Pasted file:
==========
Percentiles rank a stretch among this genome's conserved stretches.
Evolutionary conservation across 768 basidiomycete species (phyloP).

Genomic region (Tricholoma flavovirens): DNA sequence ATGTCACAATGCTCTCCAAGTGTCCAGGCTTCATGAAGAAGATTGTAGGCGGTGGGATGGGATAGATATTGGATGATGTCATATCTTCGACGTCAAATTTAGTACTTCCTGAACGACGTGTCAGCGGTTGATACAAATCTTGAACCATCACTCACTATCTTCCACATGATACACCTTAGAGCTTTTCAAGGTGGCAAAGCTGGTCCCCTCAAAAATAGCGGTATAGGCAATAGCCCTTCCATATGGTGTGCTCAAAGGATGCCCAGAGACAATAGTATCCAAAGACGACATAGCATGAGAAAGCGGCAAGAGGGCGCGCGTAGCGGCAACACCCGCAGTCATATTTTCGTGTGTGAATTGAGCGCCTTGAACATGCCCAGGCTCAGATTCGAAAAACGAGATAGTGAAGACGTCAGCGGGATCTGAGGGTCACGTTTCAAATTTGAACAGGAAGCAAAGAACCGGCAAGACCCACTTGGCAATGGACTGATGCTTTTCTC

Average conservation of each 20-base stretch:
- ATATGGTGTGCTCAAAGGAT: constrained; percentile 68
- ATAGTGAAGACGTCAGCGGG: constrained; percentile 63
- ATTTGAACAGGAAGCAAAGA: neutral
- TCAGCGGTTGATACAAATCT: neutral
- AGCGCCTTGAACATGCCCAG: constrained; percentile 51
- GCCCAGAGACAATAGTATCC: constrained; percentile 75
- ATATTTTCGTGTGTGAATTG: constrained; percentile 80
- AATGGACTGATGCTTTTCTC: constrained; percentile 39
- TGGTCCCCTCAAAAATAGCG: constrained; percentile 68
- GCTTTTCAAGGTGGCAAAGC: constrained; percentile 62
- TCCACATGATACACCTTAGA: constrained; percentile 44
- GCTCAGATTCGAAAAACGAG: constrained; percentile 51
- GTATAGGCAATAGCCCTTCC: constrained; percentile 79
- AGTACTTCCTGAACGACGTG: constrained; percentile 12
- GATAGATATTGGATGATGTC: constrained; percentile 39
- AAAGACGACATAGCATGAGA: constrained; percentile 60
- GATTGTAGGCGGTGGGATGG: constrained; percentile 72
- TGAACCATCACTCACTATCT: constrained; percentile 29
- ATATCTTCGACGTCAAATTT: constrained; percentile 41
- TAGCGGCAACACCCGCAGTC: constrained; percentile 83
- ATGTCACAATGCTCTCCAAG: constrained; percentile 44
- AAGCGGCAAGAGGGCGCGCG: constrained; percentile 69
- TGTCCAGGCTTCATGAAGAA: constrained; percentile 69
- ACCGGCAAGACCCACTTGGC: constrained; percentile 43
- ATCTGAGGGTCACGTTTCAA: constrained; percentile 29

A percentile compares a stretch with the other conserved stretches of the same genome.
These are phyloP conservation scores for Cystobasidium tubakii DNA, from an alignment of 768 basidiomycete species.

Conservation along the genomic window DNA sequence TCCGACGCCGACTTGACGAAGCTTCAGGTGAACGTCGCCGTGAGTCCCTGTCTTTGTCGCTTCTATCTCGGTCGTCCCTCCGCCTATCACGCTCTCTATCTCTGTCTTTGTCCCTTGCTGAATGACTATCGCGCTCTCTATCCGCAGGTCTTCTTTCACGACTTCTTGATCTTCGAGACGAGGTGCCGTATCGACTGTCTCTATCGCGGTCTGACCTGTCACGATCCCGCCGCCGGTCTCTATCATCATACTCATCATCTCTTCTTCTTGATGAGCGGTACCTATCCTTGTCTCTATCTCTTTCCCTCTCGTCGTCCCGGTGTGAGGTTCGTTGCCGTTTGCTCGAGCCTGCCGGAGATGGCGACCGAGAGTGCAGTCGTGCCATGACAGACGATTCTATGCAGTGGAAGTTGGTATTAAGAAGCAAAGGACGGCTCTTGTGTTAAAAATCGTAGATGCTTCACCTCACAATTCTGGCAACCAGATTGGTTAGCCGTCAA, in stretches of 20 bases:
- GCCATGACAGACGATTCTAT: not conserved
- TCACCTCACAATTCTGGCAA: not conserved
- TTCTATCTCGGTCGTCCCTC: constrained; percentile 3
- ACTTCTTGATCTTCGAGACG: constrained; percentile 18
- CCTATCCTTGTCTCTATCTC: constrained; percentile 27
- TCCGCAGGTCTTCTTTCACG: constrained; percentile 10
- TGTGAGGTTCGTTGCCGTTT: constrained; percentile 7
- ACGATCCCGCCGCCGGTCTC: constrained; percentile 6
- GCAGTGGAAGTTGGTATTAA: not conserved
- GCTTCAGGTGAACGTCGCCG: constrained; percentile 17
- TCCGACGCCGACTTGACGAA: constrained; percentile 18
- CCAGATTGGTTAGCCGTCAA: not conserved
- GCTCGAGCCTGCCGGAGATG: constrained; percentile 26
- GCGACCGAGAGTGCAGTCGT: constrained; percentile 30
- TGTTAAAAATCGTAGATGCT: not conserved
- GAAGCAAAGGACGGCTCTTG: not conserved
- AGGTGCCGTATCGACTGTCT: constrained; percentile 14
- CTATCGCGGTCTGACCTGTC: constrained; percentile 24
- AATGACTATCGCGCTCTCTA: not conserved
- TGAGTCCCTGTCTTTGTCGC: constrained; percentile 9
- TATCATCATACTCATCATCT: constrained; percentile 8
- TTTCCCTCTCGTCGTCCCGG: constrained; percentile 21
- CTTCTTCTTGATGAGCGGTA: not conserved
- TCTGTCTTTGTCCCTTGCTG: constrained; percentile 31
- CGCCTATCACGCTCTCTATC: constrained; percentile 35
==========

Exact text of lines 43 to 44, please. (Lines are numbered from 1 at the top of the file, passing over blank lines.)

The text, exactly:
- TCCGACGCCGACTTGACGAA: constrained; percentile 18
- CCAGATTGGTTAGCCGTCAA: not conserved